A recurring theme in Greek mythology is of sons killing their fathers. The story begins with a father being told by an oracle that he will be killed by his son. The son is abandoned, but the son survives and returns and eventually kills the father. A classic case is the story of Oedipus who kills his father and marries his mother. Another story is of Zeus killing his father Chronus, the Titan.
In contrast, Indian tales are famous, where the fathers overpower their sons. The older generation triumphs over the younger generations. Bhishma surrendering his conjugal rights for the sake of his father Shantanu, and Puru surrendering his youth to his father Yayati, are cases in point. In Ramayana, Ram defers to his father’s wishes, gives up his claim to the kingdom and goes to the forest. In the Mahabharata, Arjun asks his son Aravan to offer himself as sacrifice to enable victory in war.
However, this is not entirely true. There are many Indian stories where we find sons overpowering their fathers or father figures. The most famous being Krishna’s lore, where Krishna overpowers his maternal uncle Kansa. Krishna kills him and liberates Mathura from the oppression of this king. In the Ramayana, Ram fights two children who steal the royal horse. They turn out to be Luv and Kush, his own sons raised in the forest by their mother, Sita. Contrast this with Ravana’s son, Indrajit, and other sons, fighting and dying for their father.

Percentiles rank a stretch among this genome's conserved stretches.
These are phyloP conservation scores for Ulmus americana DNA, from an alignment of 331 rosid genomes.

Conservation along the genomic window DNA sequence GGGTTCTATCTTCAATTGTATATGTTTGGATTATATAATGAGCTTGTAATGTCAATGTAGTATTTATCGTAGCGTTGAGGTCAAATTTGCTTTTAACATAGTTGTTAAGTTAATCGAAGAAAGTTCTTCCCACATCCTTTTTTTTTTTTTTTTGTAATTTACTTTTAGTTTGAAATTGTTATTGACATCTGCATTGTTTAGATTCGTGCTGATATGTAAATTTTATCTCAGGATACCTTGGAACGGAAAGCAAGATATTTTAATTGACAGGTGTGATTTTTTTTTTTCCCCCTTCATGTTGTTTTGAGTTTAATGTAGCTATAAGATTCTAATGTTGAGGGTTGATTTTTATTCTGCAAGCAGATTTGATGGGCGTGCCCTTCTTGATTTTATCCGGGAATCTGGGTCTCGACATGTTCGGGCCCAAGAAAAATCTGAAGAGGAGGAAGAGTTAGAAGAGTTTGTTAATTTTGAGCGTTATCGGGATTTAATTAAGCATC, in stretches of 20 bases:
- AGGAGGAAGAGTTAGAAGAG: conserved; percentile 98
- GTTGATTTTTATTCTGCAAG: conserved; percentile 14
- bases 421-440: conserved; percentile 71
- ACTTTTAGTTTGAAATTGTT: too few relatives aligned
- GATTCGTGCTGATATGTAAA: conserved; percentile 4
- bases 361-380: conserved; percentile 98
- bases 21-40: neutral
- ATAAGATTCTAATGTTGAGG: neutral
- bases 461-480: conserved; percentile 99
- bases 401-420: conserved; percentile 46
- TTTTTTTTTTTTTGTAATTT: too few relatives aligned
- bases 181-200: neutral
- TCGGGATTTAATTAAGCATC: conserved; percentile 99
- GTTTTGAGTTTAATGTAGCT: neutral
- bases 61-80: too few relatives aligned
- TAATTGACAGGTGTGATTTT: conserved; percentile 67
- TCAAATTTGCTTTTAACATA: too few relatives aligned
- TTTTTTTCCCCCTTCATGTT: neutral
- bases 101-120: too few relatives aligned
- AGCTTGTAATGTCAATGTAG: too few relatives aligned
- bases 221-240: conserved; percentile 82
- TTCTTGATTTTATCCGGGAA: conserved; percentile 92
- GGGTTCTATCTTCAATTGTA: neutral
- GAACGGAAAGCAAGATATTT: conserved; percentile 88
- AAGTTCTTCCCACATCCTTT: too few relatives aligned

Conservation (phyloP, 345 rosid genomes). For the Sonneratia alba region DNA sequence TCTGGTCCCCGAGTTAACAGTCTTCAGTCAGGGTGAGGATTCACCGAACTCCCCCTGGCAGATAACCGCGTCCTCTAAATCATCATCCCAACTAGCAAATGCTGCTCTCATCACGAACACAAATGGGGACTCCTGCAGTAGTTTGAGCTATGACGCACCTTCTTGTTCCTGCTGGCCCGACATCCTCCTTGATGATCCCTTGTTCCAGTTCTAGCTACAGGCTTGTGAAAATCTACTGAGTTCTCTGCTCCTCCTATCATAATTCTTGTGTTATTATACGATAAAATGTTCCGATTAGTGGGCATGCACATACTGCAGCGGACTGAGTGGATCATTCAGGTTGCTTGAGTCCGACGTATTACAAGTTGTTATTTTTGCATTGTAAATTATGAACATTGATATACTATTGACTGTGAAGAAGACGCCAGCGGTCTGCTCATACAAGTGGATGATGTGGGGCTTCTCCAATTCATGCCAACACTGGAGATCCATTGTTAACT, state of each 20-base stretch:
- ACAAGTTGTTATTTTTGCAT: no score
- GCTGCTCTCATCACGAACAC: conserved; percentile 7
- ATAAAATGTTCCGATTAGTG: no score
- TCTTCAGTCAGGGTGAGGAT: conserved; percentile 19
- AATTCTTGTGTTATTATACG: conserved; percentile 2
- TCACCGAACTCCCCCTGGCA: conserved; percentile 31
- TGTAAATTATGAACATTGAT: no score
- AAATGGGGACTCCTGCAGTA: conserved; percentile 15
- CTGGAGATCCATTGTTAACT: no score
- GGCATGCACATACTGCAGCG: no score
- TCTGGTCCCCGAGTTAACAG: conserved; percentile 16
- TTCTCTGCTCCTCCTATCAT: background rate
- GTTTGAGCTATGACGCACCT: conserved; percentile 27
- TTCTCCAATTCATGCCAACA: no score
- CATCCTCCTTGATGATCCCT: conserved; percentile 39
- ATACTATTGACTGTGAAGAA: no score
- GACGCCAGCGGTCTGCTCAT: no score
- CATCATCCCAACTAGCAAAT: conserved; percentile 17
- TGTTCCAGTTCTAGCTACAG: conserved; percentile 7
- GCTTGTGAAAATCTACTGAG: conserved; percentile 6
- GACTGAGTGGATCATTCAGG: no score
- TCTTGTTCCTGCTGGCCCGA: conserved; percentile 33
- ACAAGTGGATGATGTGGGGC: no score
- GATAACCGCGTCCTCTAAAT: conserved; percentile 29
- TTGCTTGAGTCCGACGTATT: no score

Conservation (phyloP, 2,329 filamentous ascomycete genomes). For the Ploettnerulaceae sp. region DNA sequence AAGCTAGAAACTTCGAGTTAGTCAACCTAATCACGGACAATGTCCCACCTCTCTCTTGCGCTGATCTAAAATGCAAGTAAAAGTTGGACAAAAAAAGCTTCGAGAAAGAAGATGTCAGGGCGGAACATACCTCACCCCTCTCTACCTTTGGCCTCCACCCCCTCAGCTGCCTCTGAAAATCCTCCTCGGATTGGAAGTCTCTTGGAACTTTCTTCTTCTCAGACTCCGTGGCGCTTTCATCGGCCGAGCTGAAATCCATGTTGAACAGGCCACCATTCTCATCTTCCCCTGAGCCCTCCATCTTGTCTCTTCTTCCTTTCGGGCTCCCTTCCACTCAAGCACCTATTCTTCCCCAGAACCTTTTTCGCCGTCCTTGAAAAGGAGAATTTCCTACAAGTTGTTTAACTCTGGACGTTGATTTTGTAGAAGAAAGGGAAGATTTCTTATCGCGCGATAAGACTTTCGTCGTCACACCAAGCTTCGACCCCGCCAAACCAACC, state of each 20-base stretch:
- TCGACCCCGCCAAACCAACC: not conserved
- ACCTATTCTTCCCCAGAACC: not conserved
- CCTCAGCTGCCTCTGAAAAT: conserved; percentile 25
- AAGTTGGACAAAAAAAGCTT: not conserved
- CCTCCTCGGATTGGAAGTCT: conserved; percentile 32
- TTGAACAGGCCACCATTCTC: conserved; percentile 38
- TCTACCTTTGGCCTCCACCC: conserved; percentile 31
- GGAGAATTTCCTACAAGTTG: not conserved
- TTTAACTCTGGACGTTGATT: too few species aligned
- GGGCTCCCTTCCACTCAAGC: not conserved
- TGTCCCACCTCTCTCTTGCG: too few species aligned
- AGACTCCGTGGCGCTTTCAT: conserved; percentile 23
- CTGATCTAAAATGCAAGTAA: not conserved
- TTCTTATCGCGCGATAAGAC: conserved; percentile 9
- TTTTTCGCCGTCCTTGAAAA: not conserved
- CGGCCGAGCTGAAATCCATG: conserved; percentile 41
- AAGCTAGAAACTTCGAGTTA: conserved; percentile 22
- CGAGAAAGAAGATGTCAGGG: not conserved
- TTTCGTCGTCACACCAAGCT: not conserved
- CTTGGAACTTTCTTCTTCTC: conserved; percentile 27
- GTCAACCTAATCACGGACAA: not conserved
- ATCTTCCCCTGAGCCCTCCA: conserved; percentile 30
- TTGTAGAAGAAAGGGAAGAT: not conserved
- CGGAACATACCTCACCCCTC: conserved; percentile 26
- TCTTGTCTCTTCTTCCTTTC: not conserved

In the Adbhuta Ramayana, we hear the story of Hanuman fighting Makaradhwaja, at the gates of Patal. Makaradhwaja turns out to be his son, born when a drop of Hanuman’s sweat fell in the ocean and was consumed by a fish. Vyasa’s Mahabharata talks about Arjun, fighting and being defeated by his son Babruvahana, whose mother is Chitrangadha, princess of Manipur.
The stories of sons defeating fathers, ie, the younger generation defying the older generation, may have entered Indian thought following India’s exposure to the Yavanas of the Indo Greek Kingdom, who ruled much of Northwest India over 2,100 years ago. We know that the Greeks were very influenced by India’s Bhagavad cult, and they worshipped Vrishni heroes, including Krishna, which perhaps explains the stories.
We never hear similar stories of mothers and daughters. In Ramayana, we rarely hear about Sita’s foster mother. We only remember she is the earth’s daughter when she returns to the bowels of the earth after being abandoned by Ram. In Mahabharat, Draupadi does not have a mother. Sons always listen to mothers. The Pandava brothers share a common wife because their mother, Kunti, asks them to. Gandhari uses her magic powers to make her son, Duryodhan, invulnerable to weapons. There is no rivalry with mothers. Intergenerational tension is expressed through fathers and sons. Progressive societies value sons over fathers. Static societies value fathers over sons.
Progress, like evolution, are teleological terms. It assumes ideas of the next generation are better than ideas that existed before. This is the foundation of Western philosophy and religion. This is why the Bible has Old and New Testaments. But Indian thoughts have longer timelines. The idea is the son may bring technological advancements, but emotionally he is the same as his father. Material progress is not spiritual progress. Spiritual progress brings you back to the origin—where there is no conflict, only peace.